That moment when my son says or does something he shouldn't. And I say or do something that I shouldn't. And then BAM! I slap him across the face.
Now let me just say that I love my son and daughter dearly. And he's been particularly good lately. But there will come a time when he'll push my buttons and I'll lose it.
I have been thinking about this topic lately. My father slapped me when I was 16. He had been drinking, and I probably said something I shouldn't have, and BAM. I'm not sure if he remembers, but like Stanley Kunitz's poem "The Portrait," I can still feel my cheek burning.
Recently, I heard Anne Lamott on NPR talk about this subject in an essay she wrote for Salon magazine called "My son, the stranger", on how her 16-year-old son pushed her buttons and she slapped him. (Note: Salon.com requires that you watch an ad before entering the site. My advice: click on the link, go make some tea, and then come back!)
Sometimes words fail. And as a writer, I have difficulty reconciling the fact that I won't have the right words to express how I feel, and I may take action. My hope is that as I get older, I'll get wiser and find better coping mechanisms. But that's not often the case according to my married friends with older children. Once the kids can communicate, they let you know, in no uncertain terms, what they want. I can already see signs of that in Alex as he tries to get his way. He'll need to assert himself in order to break away from his parents, and then move out of the house!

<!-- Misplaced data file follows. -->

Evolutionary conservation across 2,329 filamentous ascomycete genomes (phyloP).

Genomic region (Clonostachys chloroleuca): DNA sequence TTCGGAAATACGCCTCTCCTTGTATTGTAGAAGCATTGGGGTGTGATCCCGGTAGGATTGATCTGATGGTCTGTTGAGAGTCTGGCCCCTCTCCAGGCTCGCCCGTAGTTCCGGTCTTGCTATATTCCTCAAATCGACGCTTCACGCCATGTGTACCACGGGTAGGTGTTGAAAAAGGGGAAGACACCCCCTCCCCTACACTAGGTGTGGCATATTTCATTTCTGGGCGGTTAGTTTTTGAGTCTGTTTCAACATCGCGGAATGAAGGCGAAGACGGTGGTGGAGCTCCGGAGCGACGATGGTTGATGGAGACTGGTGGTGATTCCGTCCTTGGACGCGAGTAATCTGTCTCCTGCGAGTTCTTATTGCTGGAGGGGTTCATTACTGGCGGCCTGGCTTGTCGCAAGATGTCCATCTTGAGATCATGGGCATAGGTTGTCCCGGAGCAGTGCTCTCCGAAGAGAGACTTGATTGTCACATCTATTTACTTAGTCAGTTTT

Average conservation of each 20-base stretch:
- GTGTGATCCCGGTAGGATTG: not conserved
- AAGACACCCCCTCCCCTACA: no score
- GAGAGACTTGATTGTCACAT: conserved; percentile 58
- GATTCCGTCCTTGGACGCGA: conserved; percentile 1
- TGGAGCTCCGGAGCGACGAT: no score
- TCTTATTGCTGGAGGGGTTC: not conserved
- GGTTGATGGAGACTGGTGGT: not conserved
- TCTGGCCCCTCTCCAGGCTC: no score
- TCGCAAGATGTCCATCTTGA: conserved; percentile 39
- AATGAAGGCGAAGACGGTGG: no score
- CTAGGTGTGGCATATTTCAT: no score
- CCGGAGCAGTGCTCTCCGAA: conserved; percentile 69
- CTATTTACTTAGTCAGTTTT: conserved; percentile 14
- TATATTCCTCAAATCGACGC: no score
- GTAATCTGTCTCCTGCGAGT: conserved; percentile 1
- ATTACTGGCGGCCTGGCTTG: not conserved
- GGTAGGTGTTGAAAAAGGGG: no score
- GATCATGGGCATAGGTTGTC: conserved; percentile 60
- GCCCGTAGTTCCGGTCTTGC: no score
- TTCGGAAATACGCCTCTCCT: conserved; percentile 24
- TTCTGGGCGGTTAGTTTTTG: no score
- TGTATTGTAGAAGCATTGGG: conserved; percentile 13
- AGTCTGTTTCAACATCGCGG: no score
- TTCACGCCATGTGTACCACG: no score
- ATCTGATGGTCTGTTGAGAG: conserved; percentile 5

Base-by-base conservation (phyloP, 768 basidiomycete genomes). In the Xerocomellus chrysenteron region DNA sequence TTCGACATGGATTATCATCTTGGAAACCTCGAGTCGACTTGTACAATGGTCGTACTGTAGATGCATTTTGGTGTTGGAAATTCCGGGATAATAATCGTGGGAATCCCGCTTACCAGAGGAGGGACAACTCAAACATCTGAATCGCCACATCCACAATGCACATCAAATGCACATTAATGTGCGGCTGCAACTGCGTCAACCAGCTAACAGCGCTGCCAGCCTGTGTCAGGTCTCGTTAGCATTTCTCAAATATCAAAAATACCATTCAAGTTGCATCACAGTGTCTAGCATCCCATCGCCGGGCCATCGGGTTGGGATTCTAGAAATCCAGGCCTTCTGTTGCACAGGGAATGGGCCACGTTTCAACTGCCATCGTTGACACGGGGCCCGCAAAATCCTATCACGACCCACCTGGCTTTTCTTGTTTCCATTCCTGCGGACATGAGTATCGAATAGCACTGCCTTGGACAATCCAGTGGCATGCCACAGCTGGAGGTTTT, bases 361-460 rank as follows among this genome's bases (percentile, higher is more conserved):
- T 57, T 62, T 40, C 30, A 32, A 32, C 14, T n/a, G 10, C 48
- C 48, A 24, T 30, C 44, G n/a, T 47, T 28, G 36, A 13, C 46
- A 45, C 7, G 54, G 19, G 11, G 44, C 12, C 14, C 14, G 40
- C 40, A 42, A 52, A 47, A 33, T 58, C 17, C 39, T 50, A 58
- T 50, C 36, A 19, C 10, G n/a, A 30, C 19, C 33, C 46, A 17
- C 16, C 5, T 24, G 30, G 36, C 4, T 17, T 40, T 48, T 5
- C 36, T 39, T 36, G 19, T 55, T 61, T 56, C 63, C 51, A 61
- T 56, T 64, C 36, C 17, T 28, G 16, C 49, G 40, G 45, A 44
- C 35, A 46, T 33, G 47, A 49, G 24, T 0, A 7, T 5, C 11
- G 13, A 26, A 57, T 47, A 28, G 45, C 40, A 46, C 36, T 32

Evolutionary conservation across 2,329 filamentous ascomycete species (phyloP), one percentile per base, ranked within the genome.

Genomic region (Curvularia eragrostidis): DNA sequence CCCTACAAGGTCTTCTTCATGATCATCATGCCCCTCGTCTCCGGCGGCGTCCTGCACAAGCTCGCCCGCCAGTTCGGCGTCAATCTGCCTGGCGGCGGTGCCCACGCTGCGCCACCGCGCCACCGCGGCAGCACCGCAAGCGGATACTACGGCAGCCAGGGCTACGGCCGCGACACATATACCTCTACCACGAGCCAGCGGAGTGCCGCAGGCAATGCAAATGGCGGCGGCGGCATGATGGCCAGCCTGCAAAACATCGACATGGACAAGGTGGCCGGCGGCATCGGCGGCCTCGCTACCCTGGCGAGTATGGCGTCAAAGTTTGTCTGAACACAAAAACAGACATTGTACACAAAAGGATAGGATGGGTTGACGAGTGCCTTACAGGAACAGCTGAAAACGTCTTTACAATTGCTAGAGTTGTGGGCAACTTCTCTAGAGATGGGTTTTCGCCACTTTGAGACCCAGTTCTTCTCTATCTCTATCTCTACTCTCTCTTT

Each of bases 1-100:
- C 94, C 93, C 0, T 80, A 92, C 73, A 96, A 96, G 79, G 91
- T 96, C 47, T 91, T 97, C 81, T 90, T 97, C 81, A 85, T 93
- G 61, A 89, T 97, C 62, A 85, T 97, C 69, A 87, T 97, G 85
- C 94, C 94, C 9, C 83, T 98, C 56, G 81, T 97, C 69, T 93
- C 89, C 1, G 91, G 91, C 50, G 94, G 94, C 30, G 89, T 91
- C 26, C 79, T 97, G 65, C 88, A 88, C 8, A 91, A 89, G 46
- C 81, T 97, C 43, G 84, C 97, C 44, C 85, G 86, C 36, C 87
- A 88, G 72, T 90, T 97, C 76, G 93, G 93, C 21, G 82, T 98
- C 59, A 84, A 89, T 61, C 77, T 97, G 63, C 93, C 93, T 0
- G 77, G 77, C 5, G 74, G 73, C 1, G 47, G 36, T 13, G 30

Thank goodness I have a few years to get it right. Also, I'm happy to report that Lamott and her son have been able to make a joke out of the whole thing. No permanent damage done. Maybe by giving voice to our darkest thoughts, we can disarm the need to act.